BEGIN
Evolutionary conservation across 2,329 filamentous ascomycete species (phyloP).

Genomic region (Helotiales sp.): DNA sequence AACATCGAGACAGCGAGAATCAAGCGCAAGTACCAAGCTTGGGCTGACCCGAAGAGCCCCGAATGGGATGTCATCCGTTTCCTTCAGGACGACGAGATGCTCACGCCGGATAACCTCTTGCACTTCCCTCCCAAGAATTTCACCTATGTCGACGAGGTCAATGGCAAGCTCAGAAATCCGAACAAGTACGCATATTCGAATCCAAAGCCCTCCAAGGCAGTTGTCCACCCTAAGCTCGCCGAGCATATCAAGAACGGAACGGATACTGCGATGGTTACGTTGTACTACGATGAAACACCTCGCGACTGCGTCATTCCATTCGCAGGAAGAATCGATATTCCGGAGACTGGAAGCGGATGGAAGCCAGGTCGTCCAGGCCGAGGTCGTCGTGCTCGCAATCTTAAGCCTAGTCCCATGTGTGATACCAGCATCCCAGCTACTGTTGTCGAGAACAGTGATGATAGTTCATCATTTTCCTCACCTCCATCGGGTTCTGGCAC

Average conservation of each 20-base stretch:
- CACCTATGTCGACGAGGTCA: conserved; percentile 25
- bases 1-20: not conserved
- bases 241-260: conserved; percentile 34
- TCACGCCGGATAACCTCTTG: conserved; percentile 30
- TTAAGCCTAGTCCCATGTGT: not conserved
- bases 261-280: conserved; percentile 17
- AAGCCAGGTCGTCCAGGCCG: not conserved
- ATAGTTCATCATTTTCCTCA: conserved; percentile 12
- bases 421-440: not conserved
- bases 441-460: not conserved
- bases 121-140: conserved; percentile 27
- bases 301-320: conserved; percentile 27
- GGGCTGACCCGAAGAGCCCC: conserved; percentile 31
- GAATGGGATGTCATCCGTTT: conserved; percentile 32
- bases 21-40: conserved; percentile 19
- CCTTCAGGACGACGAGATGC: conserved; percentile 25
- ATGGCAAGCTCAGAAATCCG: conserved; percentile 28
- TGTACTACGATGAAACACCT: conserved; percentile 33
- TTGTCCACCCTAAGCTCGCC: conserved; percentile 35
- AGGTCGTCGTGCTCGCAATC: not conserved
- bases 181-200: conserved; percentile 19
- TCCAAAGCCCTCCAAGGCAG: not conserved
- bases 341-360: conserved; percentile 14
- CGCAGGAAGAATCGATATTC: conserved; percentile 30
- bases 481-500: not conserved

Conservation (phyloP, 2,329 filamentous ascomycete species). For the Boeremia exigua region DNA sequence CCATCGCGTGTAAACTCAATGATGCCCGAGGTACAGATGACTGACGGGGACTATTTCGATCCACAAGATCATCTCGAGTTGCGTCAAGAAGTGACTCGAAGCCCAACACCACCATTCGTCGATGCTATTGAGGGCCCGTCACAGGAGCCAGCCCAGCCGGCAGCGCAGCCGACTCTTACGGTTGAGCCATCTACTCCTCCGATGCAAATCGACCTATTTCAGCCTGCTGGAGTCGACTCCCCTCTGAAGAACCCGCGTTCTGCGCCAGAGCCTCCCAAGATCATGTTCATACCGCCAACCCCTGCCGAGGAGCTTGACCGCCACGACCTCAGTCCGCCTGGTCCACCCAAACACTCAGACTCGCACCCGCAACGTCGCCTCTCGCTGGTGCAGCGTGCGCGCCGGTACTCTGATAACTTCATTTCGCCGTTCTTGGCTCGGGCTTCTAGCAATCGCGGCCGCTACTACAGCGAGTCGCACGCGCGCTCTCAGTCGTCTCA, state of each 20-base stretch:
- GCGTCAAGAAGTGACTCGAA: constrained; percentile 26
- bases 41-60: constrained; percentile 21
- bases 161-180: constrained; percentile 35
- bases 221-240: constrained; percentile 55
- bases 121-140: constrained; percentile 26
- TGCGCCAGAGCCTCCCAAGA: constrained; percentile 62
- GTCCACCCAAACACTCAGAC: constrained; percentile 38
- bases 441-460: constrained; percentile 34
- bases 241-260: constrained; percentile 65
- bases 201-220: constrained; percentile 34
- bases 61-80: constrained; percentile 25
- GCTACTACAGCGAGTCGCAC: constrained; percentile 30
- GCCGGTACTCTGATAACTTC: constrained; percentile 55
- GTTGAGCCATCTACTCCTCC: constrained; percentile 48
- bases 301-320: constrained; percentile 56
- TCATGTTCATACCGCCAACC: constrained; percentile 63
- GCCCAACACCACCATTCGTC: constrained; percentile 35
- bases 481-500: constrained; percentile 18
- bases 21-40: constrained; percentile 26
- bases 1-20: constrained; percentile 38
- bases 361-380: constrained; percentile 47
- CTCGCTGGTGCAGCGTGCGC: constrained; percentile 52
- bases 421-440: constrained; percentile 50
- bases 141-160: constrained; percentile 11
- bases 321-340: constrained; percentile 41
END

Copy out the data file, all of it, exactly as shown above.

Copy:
Evolutionary conservation across 2,329 filamentous ascomycete species (phyloP).

Genomic region (Helotiales sp.): DNA sequence AACATCGAGACAGCGAGAATCAAGCGCAAGTACCAAGCTTGGGCTGACCCGAAGAGCCCCGAATGGGATGTCATCCGTTTCCTTCAGGACGACGAGATGCTCACGCCGGATAACCTCTTGCACTTCCCTCCCAAGAATTTCACCTATGTCGACGAGGTCAATGGCAAGCTCAGAAATCCGAACAAGTACGCATATTCGAATCCAAAGCCCTCCAAGGCAGTTGTCCACCCTAAGCTCGCCGAGCATATCAAGAACGGAACGGATACTGCGATGGTTACGTTGTACTACGATGAAACACCTCGCGACTGCGTCATTCCATTCGCAGGAAGAATCGATATTCCGGAGACTGGAAGCGGATGGAAGCCAGGTCGTCCAGGCCGAGGTCGTCGTGCTCGCAATCTTAAGCCTAGTCCCATGTGTGATACCAGCATCCCAGCTACTGTTGTCGAGAACAGTGATGATAGTTCATCATTTTCCTCACCTCCATCGGGTTCTGGCAC

Average conservation of each 20-base stretch:
- CACCTATGTCGACGAGGTCA: conserved; percentile 25
- bases 1-20: not conserved
- bases 241-260: conserved; percentile 34
- TCACGCCGGATAACCTCTTG: conserved; percentile 30
- TTAAGCCTAGTCCCATGTGT: not conserved
- bases 261-280: conserved; percentile 17
- AAGCCAGGTCGTCCAGGCCG: not conserved
- ATAGTTCATCATTTTCCTCA: conserved; percentile 12
- bases 421-440: not conserved
- bases 441-460: not conserved
- bases 121-140: conserved; percentile 27
- bases 301-320: conserved; percentile 27
- GGGCTGACCCGAAGAGCCCC: conserved; percentile 31
- GAATGGGATGTCATCCGTTT: conserved; percentile 32
- bases 21-40: conserved; percentile 19
- CCTTCAGGACGACGAGATGC: conserved; percentile 25
- ATGGCAAGCTCAGAAATCCG: conserved; percentile 28
- TGTACTACGATGAAACACCT: conserved; percentile 33
- TTGTCCACCCTAAGCTCGCC: conserved; percentile 35
- AGGTCGTCGTGCTCGCAATC: not conserved
- bases 181-200: conserved; percentile 19
- TCCAAAGCCCTCCAAGGCAG: not conserved
- bases 341-360: conserved; percentile 14
- CGCAGGAAGAATCGATATTC: conserved; percentile 30
- bases 481-500: not conserved

Conservation (phyloP, 2,329 filamentous ascomycete species). For the Boeremia exigua region DNA sequence CCATCGCGTGTAAACTCAATGATGCCCGAGGTACAGATGACTGACGGGGACTATTTCGATCCACAAGATCATCTCGAGTTGCGTCAAGAAGTGACTCGAAGCCCAACACCACCATTCGTCGATGCTATTGAGGGCCCGTCACAGGAGCCAGCCCAGCCGGCAGCGCAGCCGACTCTTACGGTTGAGCCATCTACTCCTCCGATGCAAATCGACCTATTTCAGCCTGCTGGAGTCGACTCCCCTCTGAAGAACCCGCGTTCTGCGCCAGAGCCTCCCAAGATCATGTTCATACCGCCAACCCCTGCCGAGGAGCTTGACCGCCACGACCTCAGTCCGCCTGGTCCACCCAAACACTCAGACTCGCACCCGCAACGTCGCCTCTCGCTGGTGCAGCGTGCGCGCCGGTACTCTGATAACTTCATTTCGCCGTTCTTGGCTCGGGCTTCTAGCAATCGCGGCCGCTACTACAGCGAGTCGCACGCGCGCTCTCAGTCGTCTCA, state of each 20-base stretch:
- GCGTCAAGAAGTGACTCGAA: constrained; percentile 26
- bases 41-60: constrained; percentile 21
- bases 161-180: constrained; percentile 35
- bases 221-240: constrained; percentile 55
- bases 121-140: constrained; percentile 26
- TGCGCCAGAGCCTCCCAAGA: constrained; percentile 62
- GTCCACCCAAACACTCAGAC: constrained; percentile 38
- bases 441-460: constrained; percentile 34
- bases 241-260: constrained; percentile 65
- bases 201-220: constrained; percentile 34
- bases 61-80: constrained; percentile 25
- GCTACTACAGCGAGTCGCAC: constrained; percentile 30
- GCCGGTACTCTGATAACTTC: constrained; percentile 55
- GTTGAGCCATCTACTCCTCC: constrained; percentile 48
- bases 301-320: constrained; percentile 56
- TCATGTTCATACCGCCAACC: constrained; percentile 63
- GCCCAACACCACCATTCGTC: constrained; percentile 35
- bases 481-500: constrained; percentile 18
- bases 21-40: constrained; percentile 26
- bases 1-20: constrained; percentile 38
- bases 361-380: constrained; percentile 47
- CTCGCTGGTGCAGCGTGCGC: constrained; percentile 52
- bases 421-440: constrained; percentile 50
- bases 141-160: constrained; percentile 11
- bases 321-340: constrained; percentile 41